Harvard’s annual report on faculty demographics for 2019 noted that only 41 percent of tenured faculty are now “women and/or minorities.”
Final decisions about which faculty members receive tenure lie with the university president, and the school’s tenure review committees do not normally release public information about such cases, according to the university’s tenure track handbook. This week’s open letter called on administrators at Harvard to “increase transparency in the tenure review process for all faculty, providing more lines of accountability and greater consideration of the ways in which faculty have contributed to supporting underrepresented students on campus.”
Of course, Harvard isn’t alone.
In April, after Yale denied tenure to renowned Latinx studies professor Dr. Albert Laguna, García Peña penned a story for Asterix Journal writing, “White supremacy in these institutions bleeds through the photos of white men which hang in the halls of the university, in the syllabi that privilege white canon and lack any type of representation for people of color, and in the university’s inability to hire or retain black and brown faculty, in the university’s disavowal of Ethnic Studies as a legitimate field of knowledge.”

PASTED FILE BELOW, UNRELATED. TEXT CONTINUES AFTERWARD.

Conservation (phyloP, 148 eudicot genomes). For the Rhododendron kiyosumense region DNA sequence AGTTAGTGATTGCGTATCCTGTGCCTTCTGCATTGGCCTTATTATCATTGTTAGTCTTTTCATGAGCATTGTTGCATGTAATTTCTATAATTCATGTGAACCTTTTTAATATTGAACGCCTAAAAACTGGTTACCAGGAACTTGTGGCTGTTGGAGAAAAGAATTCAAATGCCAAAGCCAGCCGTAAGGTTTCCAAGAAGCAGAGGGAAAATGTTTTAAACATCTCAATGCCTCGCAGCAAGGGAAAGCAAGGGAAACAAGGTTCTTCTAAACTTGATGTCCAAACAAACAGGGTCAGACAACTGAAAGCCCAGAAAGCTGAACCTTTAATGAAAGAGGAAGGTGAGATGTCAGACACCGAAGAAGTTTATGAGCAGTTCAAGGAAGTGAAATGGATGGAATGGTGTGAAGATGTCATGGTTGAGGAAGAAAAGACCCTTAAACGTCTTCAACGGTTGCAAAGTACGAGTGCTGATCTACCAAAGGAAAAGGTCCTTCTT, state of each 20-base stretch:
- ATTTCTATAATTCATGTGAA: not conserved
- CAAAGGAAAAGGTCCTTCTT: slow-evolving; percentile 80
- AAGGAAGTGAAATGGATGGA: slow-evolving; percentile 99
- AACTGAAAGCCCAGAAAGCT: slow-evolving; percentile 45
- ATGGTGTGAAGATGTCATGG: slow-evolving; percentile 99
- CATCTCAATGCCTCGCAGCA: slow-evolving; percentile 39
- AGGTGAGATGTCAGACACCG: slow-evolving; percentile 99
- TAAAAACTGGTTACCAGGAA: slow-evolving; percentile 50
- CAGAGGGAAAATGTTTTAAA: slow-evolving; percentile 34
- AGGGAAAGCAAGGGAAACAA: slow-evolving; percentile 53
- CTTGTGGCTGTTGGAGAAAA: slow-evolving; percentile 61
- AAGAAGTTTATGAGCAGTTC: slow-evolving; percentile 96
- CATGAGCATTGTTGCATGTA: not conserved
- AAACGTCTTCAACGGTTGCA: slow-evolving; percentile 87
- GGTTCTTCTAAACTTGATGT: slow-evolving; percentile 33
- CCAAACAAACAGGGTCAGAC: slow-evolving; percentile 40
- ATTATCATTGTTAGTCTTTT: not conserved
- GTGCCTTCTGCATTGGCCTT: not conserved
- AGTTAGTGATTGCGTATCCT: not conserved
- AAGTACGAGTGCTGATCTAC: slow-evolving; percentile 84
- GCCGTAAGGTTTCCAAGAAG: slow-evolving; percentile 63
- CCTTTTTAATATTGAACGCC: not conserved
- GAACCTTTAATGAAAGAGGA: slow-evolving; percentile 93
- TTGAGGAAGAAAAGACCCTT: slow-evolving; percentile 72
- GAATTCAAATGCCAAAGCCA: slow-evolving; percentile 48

Feal told The Daily Beast that the negative effect of Garcia Pena’s tenure denial will be felt widely on campus.
“Fields that concern marginalized people have to be fought for on college campuses, and those doing the fighting—who, after all, are hired to develop those fields—are often marginalized themselves,” she said. “I’m thinking of fields we now understand as fundamental and which are fully established on most campuses: African-American literature, history, art, and music, for example.”
“When an institution like Harvard invests in a scholar like Lorgia García Peña, and then, despite her achievements, denies her tenure, it has negative consequences,” Feal continued. “It has the effect of alienating students, as the protests on campus have demonstrated. It has the effect of stopping the momentum toward a truly inclusive curriculum and diversified faculty.”
Editor’s note: This story has been corrected to indicate that García Peña is not the only Latina women on the tenure track at Harvard.